As someone whom has reviewed many portfolios over the years I am often surprised at how little advice there is for photographers on preparing to show them.
Here is some practical advice to help you get the most out of your sessions:
Who to show your work to? When you are looking which reviewers to book at events such as the upcoming Photo Meet or Rencontres d'Arles for example don't just pick the people that you have heard of. See if your work fits their modus operandi. There is not much point in showing a publisher a body of work about architecture if they have not shown any previous interest in the subject in their previous publications. Do your research on the people you want to see. Read their bios, note their appearance so that if you do not manage to book a review you know what they look like. There is often an opportunity to mingle at these events, you can pass on your card then perhaps...
What to bring with you as well as the work: As well as a fabulous portfolio it is good to be memorable & leave something for reviewers to go back to later if they choose to.
A business card: It seems old fashioned these days but it can be very useful for quick reference. If you have a key eye-catching image that sums up your current project include it on your card or a postcard. (Don't forget to add your website info & tel number & email on a postcard). There is a reason for this: an image is easier to remember than a name. Contacting someone quickly via the phone can make the difference between an image featured in a paper or magazine when an editor is working to a deadline.
Press release: If you have an exhibition coming up make sure you have a press release with you containing all the pertinent information about the show & the work, sponsors etcetera to give to the reviewer.
Take notes: Technology is such a large part of our lives now that it is easy to forget the value of a good notebook. Time is of the essence - it is much quicker for a reviewer to note something down for you, than wait for you type it up or for them to try to & type it up on an iPad/phone they are not familiar with. Spelling something out takes time, it is precious & 20mins goes fast! I've frequently been recorded at a review - just ask permission first & only use it for personal reference. It is so easy to forget an important tip or name as the day goes by.
It may seem obvious to place your best work in your portfolio - whether on paper / website / pdf - but it is easy to forget that a 20 minute session goes in a flash. 20 photographs at an average of a minute each is not very long to discuss each image & discuss the project or series.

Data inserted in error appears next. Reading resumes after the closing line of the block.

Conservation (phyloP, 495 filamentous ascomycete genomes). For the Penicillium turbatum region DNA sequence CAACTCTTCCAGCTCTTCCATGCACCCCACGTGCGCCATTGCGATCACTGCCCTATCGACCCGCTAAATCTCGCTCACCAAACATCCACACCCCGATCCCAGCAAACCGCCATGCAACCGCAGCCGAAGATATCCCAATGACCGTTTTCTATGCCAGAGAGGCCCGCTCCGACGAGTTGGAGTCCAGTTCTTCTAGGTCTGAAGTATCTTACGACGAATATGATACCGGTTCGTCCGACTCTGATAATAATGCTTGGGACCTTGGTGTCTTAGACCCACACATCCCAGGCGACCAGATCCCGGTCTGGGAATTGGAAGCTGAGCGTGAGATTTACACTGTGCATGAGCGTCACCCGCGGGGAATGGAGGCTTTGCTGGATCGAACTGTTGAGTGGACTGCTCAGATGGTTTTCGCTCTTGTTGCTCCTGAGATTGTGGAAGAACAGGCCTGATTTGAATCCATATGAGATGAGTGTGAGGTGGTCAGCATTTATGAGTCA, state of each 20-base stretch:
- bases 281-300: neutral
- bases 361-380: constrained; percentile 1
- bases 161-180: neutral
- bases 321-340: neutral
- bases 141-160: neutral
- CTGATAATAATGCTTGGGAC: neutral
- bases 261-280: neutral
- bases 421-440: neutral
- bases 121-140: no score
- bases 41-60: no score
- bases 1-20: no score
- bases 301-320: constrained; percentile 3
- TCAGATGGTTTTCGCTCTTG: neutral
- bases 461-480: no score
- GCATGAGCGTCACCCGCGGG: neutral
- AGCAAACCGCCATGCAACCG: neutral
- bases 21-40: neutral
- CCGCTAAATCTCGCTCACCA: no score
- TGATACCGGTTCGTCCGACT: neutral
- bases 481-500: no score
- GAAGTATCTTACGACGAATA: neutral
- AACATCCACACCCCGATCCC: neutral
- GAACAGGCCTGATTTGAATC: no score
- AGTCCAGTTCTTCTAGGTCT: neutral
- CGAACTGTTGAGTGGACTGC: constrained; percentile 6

If you have more than one series it is a good idea to do a contact sheet example of each series/project to show a reviewer which one they would prefer to see. This way they can have a quick glimpse & see which would fit best & also a peek of more in case they want to follow up later to see another project.
Introducing the work:
A short paragraph summing up a series that can be read quickly or read to the reviewer whilst they browse your work. This can also help to keep your information concise, making sure to include all the key elements of a body of work - even if it is incomplete, your intention for the work can be included. 100-300 words max is a good ballpark. (You can always expand on this on your website.)
Questions for reviewers: You may have specific questions to ask which differ from one reviewer to another. There is nothing wrong with have these written down so that you don't forget or miss something.
Gloves: White cotton gloves can scratch prints when things get caught in the weave of the cotton fibres & the oil from your skin can go through them. Nitrile unpowered gloves are the best for handing prints. Here are the ones I prefer. A box of them goes a long way & you can give a new pair to each person. Handle your work with care - dings look bad on prints & costs you money.
Portfolio boxes are heavy & many people often have their work in a digital format. (I like both - love the physicality of a print though - as a collector it is not surprising) Having one print with you to show the quality of the finished article is always good though. Seeing the work in its intended size is a good way to display how a work would look in an exhibition & the impact it has in its optimum size. Remember, size isn't everything - big is not always best. If you need advice on this ask for advice. If you have 2 sizes bring both. (It may be impractical to go full size - its quality that is the most important thing)
Last, but by no means least: All this advice is worthless unless you listen to the reviewers. You may not agree with everything they say, but you might just learn something. I know that I can always learn from others, no one has all the answers but they may lead you towards some that are right for you...
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